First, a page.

Posted: Monday, January 26, 2004

WASHINGTON (AP) Saving for retirement? Sending a child to college? Paying steep medical bills? Tax laws offer an almost dizzying array of tax-advantaged accounts and credits that can help you meet those goals.

Each account and credit comes with restrictions and requirements that taxpayers should know before using them. Tax-advantaged accounts typically eliminate taxes on money either as it is deposited or withdrawn from the accounts. Credits reduce a taxpayer's tax liability dollar for dollar.

Here's a list of common accounts and credits available for retirement, education, child care and other sometimes costly endeavors.

Tax-advantaged accounts:

- Individual Retirement Arrangements, or IRAs. Traditional IRAs let taxpayers put untaxed money aside and invest it for retirement. The money is taxed when taken out of the account. Alternatively, taxpayers can contribute after-tax dollars to a Roth IRA and avoid taxes on earnings and withdrawals.

- Simplified Employee Pension IRAs and SIMPLE IRAs. These retirement arrangements let employees of small businesses and self-employed taxpayers save for retirement.

- 401(k)s. Named for their place in the U.S. Tax Code, these retirement accounts allow employees to save for retirement through accounts established by their employers. The accounts are funded with pretax money drawn from the employee's paycheck.

- Coverdell Education Savings Accounts. Parents can set aside $2,000 per child each year into an ESA and avoid taxes on the account's earnings. Withdrawals are tax free as long as the money pays for a child's education.

- Medical Savings Accounts. Recently expanded, MSAs allow those with high-deductible insurance plans to set aside money to pay medical expenses. Contributions and investment earnings are never taxed as long as the money is used to pay qualified medical expenses.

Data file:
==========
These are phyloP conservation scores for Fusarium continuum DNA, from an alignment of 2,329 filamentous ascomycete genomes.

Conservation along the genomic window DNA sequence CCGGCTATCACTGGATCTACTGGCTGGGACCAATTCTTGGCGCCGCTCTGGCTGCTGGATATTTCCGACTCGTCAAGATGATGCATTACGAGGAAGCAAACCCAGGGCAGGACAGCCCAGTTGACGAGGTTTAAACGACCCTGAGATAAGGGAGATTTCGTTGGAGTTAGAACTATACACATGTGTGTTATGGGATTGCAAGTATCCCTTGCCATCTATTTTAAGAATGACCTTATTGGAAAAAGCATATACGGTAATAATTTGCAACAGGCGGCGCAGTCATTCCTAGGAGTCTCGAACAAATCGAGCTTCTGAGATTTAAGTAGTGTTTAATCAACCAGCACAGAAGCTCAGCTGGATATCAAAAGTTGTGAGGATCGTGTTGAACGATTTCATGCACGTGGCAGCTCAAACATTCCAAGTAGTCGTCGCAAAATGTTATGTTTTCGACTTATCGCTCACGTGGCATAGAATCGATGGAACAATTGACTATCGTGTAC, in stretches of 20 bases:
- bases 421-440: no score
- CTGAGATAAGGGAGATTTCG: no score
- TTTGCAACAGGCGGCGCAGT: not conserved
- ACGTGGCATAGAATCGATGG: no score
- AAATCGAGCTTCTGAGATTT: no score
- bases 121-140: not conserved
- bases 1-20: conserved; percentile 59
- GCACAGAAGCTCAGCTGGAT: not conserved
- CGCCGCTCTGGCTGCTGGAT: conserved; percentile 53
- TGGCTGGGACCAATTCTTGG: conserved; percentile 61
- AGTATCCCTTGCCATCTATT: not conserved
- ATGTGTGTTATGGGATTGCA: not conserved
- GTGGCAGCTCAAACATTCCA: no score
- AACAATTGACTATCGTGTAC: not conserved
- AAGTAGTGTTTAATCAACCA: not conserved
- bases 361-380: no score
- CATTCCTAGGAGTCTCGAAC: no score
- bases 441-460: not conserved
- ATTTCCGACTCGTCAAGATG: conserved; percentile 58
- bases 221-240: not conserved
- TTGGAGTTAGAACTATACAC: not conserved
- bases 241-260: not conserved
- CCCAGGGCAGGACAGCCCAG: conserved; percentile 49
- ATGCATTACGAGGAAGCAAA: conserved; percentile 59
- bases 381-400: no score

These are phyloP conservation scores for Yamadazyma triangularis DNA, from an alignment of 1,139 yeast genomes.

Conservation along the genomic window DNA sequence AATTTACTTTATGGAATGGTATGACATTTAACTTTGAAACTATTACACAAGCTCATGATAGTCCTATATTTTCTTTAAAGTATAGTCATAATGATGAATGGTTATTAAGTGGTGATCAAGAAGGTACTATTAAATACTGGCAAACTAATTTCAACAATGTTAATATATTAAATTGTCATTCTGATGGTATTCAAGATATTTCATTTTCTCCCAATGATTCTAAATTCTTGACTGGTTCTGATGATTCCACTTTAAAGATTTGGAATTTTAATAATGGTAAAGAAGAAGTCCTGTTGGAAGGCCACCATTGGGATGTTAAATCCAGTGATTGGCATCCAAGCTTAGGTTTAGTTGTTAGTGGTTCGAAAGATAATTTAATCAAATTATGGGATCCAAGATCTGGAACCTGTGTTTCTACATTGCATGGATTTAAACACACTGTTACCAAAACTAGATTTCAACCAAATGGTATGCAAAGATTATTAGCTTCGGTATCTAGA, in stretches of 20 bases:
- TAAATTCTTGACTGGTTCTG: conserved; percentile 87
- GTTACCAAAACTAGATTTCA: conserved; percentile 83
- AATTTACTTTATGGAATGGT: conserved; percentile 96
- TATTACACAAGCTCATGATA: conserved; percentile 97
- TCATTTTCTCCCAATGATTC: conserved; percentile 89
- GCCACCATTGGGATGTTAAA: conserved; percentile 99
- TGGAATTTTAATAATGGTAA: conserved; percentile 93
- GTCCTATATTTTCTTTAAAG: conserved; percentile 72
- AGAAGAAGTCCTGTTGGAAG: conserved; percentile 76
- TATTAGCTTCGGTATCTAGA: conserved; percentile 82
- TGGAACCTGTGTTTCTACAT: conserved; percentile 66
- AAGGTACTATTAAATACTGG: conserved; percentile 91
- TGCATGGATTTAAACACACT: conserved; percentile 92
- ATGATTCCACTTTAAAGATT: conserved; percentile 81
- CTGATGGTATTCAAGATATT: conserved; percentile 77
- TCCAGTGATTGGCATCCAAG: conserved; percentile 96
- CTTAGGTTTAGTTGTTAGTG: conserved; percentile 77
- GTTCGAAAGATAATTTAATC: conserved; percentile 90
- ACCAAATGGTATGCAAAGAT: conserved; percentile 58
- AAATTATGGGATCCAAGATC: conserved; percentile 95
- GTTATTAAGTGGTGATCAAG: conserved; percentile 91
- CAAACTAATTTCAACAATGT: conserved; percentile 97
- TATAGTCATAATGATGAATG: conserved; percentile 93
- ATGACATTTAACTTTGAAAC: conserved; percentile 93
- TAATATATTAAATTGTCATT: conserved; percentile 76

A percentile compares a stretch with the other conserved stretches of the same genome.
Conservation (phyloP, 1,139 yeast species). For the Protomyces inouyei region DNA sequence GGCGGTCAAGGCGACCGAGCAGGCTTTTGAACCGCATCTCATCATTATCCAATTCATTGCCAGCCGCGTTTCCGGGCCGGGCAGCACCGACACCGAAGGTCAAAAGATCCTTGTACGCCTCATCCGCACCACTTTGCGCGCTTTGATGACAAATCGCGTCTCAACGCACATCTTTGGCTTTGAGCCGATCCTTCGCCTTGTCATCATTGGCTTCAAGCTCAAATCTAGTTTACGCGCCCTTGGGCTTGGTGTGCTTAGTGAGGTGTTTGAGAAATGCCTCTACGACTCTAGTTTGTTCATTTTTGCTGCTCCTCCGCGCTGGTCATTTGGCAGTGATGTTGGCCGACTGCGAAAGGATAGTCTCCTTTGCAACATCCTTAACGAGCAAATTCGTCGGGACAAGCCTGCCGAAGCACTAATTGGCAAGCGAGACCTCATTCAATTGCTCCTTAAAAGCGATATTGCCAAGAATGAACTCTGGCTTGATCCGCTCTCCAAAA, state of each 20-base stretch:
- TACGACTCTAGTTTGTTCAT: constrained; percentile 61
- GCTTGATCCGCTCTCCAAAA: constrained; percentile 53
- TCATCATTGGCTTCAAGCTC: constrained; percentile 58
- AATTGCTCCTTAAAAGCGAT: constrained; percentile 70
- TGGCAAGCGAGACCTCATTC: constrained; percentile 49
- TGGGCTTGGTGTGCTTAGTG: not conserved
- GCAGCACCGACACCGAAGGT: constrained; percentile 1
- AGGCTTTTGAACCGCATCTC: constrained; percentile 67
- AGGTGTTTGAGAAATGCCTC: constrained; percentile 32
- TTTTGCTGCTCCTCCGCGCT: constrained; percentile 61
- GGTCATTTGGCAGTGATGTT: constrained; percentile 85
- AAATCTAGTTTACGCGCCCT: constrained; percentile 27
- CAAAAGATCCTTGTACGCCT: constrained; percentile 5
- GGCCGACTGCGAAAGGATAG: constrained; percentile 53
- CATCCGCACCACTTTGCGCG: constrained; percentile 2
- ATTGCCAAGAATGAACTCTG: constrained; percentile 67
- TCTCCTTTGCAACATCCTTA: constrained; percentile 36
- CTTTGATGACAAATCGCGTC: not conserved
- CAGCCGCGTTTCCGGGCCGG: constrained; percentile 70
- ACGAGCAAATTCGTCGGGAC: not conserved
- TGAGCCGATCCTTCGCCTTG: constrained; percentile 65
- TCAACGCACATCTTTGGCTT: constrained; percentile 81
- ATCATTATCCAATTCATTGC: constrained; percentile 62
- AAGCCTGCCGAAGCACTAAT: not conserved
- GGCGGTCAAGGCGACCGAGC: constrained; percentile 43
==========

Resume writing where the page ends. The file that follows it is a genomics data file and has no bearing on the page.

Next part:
- Flexible Spending Accounts. Employees whose employers offer the accounts, sometimes as part of so-called cafeteria plans, can set aside pretax dollars to pay for medical expenses and/or child care. Specific rules and limits apply to each type of FSA. Any money left at the end of the year must be forfeited.

Tax Credits:

- Child and Dependent Care Credit. Working parents with one or more children in day care may qualify for a tax credit worth 20 percent to 35 percent of child care costs, up to specific limits. The credit is available to parents of children under 13 and to those with a spouse or dependent who is physically or mentally incapable of self-care.

- Child Tax Credit. Parents can claim a credit worth up to $1,000 per child under age 17. Lower income families, along with wealthier married couples, may not qualify for the full credit.

- Hope Credit. Parents of a student in a degree program may be able to claim this credit during the student's first two years of study. The credit covers up to $1,500 of qualified tuition expenses.

- Lifetime Learning Credit. This credit is worth 20 percent of the first $10,000 in tuition and related expenses for a taxpayer, spouse or dependent. Students do not have to be in a qualified degree program.

- Credit for the Elderly or Disabled. Available to individuals who are age 65 or older, or younger than 65 and retired on permanent and total disability. Recipients must meet income requirements.

- Adoption Credit. Taxpayers who adopt a child may qualify for a credit of up to $10,160 for qualifying adoption expenses.

- Retirement Saving Contributions Credit. Refunds 10 percent to 50 percent of a contribution to a qualified retirement plan, up to $1,000. Recipients must meet income requirements.

On the Web:

Internal Revenue Service -

Publication 17 Your Federal Income Tax -

Publication 524 Credit for the Elderly or the Disabled -

Publication 968 Tax Benefits for Adoption -

Publication 970 Tax Benefits for Higher Education -

Publication 972 Child Tax Credit -

Subscribe to Peninsula Clarion

Trending this week:


© 2018. All Rights Reserved. | Contact Us